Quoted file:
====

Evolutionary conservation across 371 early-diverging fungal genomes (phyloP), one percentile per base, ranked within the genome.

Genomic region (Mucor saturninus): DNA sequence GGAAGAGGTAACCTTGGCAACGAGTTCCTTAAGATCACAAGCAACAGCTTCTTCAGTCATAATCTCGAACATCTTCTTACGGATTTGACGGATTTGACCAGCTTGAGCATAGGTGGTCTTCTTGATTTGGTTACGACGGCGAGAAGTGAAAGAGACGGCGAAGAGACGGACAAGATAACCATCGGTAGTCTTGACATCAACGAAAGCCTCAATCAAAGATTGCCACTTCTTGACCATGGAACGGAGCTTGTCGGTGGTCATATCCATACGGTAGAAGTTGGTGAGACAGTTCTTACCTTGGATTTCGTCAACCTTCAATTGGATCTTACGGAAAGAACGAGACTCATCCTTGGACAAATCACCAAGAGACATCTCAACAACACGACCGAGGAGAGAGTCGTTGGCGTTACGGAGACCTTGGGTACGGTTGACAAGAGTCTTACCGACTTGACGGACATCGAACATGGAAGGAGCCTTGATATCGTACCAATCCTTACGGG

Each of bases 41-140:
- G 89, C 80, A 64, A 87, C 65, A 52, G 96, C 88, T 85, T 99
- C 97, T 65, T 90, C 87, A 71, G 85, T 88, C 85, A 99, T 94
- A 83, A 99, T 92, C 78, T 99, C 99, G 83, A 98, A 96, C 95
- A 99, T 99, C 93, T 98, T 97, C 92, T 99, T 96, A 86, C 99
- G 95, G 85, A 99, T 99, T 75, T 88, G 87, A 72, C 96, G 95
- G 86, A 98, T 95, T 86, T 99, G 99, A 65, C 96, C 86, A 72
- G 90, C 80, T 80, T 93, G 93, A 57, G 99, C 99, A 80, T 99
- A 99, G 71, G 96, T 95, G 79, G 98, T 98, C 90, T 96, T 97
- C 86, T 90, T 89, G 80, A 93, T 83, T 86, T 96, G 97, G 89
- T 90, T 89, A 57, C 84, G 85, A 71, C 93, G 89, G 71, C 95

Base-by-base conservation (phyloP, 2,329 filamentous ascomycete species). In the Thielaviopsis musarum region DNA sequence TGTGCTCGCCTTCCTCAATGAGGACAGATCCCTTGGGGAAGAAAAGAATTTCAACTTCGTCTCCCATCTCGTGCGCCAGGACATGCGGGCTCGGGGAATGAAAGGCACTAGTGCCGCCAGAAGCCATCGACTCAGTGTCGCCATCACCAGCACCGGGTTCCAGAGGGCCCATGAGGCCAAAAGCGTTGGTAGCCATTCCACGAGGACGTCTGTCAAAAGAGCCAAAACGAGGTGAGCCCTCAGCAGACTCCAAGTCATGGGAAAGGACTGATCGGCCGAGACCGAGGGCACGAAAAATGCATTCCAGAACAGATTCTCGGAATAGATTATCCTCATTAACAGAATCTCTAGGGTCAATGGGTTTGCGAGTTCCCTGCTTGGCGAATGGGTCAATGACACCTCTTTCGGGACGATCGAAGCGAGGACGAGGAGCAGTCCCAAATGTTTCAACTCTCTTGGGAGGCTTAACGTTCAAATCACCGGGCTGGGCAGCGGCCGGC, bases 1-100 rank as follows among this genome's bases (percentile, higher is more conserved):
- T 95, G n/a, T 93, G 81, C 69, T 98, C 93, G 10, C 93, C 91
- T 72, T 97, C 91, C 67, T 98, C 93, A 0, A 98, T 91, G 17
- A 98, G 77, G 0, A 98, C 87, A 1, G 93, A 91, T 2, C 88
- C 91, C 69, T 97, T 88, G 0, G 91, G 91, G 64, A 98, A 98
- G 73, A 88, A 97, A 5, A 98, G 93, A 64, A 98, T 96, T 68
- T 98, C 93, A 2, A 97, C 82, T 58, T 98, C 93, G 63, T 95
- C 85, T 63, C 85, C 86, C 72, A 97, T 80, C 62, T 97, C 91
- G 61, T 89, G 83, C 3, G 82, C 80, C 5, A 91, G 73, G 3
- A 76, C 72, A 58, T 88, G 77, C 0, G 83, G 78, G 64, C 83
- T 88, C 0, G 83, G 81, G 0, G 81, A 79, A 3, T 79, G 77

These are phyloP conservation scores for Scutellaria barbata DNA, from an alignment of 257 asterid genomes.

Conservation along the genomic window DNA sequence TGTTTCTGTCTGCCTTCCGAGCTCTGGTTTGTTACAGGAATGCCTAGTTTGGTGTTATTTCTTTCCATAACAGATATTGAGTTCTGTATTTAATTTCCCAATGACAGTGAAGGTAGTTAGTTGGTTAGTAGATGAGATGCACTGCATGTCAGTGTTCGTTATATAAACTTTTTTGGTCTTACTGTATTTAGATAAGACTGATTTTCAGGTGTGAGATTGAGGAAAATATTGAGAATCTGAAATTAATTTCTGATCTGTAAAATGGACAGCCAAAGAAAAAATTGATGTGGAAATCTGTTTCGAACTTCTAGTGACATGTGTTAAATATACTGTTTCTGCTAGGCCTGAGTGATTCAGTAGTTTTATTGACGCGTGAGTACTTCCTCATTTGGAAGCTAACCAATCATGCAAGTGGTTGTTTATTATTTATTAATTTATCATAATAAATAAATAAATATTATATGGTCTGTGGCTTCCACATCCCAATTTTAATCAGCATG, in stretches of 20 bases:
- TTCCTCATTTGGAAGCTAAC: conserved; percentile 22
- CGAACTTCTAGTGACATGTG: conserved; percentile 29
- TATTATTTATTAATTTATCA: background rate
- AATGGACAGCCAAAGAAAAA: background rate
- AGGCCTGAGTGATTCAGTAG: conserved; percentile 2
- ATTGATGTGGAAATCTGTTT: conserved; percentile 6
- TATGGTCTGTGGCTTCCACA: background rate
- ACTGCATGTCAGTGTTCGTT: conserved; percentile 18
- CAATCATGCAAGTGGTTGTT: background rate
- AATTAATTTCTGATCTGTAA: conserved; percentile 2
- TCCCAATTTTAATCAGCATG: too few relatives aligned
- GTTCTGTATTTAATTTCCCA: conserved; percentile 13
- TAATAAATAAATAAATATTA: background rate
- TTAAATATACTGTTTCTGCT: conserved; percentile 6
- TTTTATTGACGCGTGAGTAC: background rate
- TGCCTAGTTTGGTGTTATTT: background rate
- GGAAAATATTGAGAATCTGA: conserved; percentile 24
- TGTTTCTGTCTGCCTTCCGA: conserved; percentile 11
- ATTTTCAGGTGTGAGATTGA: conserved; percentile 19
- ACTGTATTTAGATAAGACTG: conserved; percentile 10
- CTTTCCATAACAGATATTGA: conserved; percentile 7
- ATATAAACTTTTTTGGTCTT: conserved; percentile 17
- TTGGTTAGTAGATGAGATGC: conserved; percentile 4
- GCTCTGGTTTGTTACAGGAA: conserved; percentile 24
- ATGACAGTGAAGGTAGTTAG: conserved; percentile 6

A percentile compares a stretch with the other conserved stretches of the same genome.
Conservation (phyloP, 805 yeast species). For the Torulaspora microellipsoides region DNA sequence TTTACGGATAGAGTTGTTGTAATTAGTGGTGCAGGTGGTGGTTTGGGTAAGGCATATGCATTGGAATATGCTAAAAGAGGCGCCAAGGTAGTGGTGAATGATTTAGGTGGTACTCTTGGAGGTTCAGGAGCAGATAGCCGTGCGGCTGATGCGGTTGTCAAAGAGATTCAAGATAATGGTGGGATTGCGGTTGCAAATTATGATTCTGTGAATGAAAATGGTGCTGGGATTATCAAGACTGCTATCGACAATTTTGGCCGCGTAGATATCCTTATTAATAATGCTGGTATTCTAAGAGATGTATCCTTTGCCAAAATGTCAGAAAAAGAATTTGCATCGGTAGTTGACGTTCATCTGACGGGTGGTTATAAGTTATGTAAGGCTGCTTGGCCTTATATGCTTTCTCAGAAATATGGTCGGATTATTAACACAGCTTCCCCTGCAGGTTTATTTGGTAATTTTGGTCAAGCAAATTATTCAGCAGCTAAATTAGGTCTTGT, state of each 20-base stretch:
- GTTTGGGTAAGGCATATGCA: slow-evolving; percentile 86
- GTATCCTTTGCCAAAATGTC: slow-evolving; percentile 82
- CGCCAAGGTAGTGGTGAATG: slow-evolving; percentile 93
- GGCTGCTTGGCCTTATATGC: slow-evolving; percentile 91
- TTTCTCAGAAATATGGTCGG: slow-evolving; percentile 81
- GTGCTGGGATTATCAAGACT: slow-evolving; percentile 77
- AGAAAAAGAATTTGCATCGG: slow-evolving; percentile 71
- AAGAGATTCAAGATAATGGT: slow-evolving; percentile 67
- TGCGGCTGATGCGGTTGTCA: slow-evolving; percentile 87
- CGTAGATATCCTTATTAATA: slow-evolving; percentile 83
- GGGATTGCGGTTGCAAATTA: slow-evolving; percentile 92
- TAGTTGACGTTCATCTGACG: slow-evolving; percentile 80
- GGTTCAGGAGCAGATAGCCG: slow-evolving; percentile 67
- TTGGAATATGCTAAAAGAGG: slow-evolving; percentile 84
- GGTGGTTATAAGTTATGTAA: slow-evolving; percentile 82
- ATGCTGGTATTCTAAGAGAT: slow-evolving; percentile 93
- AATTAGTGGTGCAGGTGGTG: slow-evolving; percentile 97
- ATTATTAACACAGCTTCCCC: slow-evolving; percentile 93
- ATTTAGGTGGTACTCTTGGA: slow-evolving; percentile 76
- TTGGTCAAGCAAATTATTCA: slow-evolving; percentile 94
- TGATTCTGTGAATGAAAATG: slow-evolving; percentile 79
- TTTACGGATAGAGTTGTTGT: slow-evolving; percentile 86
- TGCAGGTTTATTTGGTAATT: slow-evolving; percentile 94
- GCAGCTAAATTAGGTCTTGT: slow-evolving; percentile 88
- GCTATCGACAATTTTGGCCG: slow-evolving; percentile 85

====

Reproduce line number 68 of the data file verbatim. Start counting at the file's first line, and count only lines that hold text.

- GGTGGTTATAAGTTATGTAA: slow-evolving; percentile 82